Gove said the system being trialled next week would include asking citizens on the island to download a smartphone app as well as traditional ways of tracing those who have come into contact with a patient who has tested positive. "We will be able to make sure that people who are suffering from the virus ... they and their contacts can be encouraged to stay at home, so that we can limit the potential of any outbreak," Gove said.
The Isle of Wight has around 80,000 households.
The world "is involved in the fight of its life, but there is hope"
Parts of the world are starting to emerge from the Covid-19 pandemic and to cautiously resume some sort of normal life, but the new coronavirus will pose significant risks until vaccines are developed, the WHO's top emergencies expert said on Sunday.
Mike Ryan, executive director of the World Health Organization's (WHO) emergencies programme, said while many countries are still in the eye of the storm, others were beginning to show it is possible to contain the disease to some extent.
"In that sense, there's hope," Ryan told Reuters in an online interview from Geneva. "At a global level the situation is still very, very serious but the pattern of the disease and the trajectory of the virus is very different in different parts of the world right now," he said. "What we're learning is that it is possible to get this disease under control and it is possible to begin resuming normal economic and social life, with a new way of having to do that, and with extreme caution and vigilance."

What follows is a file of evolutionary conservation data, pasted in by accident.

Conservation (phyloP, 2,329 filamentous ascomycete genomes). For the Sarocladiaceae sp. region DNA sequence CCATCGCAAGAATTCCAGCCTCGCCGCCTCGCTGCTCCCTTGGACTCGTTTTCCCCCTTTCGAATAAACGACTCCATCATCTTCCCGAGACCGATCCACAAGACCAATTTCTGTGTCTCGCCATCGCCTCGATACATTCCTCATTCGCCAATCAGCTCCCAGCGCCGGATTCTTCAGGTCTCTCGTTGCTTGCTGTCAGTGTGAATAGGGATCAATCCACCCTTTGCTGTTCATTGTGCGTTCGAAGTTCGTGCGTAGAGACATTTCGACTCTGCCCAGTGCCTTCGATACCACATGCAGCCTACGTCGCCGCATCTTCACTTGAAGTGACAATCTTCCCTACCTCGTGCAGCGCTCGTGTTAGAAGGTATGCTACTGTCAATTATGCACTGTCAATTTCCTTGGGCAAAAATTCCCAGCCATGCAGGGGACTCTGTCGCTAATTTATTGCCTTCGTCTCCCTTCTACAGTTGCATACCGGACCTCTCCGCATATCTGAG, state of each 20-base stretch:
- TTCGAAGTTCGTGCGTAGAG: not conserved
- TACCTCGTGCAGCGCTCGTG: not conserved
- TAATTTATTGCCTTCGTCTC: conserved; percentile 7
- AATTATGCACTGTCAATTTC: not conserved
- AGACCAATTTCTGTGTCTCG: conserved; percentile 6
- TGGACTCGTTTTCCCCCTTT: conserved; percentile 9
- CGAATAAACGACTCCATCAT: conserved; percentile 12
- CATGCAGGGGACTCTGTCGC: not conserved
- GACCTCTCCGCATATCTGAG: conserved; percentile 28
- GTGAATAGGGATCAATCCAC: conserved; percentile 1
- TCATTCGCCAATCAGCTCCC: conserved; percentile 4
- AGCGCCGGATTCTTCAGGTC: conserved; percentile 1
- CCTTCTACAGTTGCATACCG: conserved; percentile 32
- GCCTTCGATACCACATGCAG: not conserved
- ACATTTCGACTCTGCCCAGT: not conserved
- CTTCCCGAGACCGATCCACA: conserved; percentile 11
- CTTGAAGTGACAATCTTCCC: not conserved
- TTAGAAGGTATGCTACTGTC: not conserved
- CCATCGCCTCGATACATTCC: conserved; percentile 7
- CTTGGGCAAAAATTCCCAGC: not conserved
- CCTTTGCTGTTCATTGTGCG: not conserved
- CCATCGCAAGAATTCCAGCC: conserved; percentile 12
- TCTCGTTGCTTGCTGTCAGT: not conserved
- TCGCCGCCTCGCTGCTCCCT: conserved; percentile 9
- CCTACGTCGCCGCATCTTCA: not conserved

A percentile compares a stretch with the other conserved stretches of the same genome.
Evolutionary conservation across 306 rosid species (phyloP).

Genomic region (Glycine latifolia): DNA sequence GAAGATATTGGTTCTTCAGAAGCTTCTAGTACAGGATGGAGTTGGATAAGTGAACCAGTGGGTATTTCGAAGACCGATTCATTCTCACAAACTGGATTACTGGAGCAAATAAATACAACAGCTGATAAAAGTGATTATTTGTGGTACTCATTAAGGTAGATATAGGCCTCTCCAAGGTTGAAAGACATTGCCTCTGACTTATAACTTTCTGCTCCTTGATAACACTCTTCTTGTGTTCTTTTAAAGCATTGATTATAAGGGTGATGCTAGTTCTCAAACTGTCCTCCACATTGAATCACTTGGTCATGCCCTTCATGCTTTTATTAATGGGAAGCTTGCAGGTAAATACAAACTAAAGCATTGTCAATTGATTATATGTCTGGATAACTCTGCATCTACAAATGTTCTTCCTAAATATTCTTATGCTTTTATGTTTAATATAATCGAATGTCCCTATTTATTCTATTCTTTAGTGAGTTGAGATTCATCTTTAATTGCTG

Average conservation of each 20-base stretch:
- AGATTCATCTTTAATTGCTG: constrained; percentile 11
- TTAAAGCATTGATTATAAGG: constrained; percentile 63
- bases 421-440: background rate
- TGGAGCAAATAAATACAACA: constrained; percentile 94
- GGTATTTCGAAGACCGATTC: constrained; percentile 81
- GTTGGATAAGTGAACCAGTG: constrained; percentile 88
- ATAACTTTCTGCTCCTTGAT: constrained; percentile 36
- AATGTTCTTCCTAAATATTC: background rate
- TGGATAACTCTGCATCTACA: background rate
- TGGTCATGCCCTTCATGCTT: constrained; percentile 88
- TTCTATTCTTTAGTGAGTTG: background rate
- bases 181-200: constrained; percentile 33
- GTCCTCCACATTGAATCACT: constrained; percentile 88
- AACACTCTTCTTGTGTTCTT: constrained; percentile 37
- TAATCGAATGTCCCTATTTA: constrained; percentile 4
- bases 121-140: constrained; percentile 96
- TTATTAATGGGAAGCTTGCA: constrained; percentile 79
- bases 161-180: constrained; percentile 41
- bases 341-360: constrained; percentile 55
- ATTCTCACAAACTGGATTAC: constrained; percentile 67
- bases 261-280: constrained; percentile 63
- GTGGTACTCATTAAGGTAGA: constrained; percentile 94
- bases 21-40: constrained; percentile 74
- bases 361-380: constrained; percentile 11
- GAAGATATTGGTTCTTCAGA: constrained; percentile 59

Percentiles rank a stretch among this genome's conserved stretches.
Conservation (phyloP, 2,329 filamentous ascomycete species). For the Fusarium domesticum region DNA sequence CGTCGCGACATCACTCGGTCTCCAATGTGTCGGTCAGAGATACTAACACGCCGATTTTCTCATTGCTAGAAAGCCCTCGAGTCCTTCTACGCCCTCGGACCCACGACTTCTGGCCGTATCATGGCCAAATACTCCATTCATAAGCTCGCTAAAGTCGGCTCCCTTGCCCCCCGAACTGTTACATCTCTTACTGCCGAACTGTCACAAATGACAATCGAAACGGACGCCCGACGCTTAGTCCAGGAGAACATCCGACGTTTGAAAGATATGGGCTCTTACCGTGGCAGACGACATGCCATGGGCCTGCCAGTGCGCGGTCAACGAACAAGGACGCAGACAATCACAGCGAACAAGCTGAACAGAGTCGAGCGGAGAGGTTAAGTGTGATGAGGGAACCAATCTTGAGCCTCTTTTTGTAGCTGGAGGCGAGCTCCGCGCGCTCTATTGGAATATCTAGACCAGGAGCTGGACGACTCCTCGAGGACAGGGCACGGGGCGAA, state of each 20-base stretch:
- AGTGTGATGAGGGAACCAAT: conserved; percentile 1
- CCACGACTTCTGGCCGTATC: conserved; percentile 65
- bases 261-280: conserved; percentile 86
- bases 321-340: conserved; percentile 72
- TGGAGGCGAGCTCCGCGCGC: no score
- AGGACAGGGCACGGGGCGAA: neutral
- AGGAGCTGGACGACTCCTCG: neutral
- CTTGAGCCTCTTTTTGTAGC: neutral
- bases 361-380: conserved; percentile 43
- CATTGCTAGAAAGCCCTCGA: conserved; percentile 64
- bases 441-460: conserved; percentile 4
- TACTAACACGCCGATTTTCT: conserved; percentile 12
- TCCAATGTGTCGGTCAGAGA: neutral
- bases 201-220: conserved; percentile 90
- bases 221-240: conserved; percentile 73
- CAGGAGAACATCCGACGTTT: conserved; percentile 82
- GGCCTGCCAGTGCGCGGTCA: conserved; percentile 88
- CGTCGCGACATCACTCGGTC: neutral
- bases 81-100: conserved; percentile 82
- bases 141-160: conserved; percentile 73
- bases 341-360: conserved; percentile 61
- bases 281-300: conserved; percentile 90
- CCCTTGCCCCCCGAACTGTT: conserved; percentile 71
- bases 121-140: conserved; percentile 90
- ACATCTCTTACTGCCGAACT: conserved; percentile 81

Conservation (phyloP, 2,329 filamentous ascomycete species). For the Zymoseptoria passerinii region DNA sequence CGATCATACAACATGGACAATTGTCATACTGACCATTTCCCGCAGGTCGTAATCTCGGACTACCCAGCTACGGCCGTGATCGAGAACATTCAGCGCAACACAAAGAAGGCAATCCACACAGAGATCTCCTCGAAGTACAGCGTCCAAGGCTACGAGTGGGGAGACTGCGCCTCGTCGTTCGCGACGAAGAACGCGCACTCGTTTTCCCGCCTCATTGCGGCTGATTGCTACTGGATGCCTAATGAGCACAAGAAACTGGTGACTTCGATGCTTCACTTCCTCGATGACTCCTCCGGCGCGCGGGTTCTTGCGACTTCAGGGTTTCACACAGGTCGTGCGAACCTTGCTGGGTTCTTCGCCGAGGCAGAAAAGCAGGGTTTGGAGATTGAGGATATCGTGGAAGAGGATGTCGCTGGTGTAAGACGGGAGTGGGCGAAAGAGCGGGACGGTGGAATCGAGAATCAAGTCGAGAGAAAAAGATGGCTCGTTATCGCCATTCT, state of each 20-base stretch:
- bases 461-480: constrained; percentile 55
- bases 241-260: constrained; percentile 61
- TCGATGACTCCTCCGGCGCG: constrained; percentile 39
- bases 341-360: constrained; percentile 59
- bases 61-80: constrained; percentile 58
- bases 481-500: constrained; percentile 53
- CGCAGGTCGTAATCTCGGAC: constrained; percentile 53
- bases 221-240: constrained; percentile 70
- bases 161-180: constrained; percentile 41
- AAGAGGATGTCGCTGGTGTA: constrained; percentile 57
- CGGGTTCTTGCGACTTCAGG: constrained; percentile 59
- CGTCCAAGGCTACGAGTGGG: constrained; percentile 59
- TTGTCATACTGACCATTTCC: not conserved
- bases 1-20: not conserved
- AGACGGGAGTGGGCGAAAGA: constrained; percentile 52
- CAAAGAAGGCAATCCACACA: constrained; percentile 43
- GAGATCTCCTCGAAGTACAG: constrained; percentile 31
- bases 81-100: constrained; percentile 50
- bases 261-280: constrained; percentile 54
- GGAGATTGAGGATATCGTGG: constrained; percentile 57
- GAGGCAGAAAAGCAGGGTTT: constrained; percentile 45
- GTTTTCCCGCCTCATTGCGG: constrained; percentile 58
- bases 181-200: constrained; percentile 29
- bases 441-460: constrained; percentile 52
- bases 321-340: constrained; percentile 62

However, some countries in Africa and in central and South America are still seeing "an upwards trajectory in cases" and although they may not appear to have a big problem yet, the availability of tests remains an issue, Ryan added.
"We're in the middle of the fight of our lives - all of us around the world," Ryan said. "There's going to be a significant and extended risk until we reach a point where we have a safe and effective vaccine available to all."
After months of severe lockdown, people in Italy and Spain were starting to enjoy a little more freedom on Sunday. Israel has opened some schools, while South Korea said it would further relax social distancing rules from 6 May, allowing a phased re-opening of businesses.
Ryan said this showed "not that the virus can be beaten absolutely, but that we can reach a point where we have enough control over the virus that our social and economic lives can begin again". The WHO warned on Friday that countries must lift lockdowns gradually, while still being 'on the look-out' for Covid-19 and ready to restore restrictions if the virus jumps back.
Bad bank debt could double after coronavirus crisis, claim sources
India expects bad debts at its banks could double after the coronavirus crisis brought the economy to a sudden halt, a senior government official and four top bankers told Reuters. Indian banks are already grappling with 9.35 trillion rupees ($123 billion) of soured loans, which was equivalent to about 9.1% of their total assets at the end of September 2019.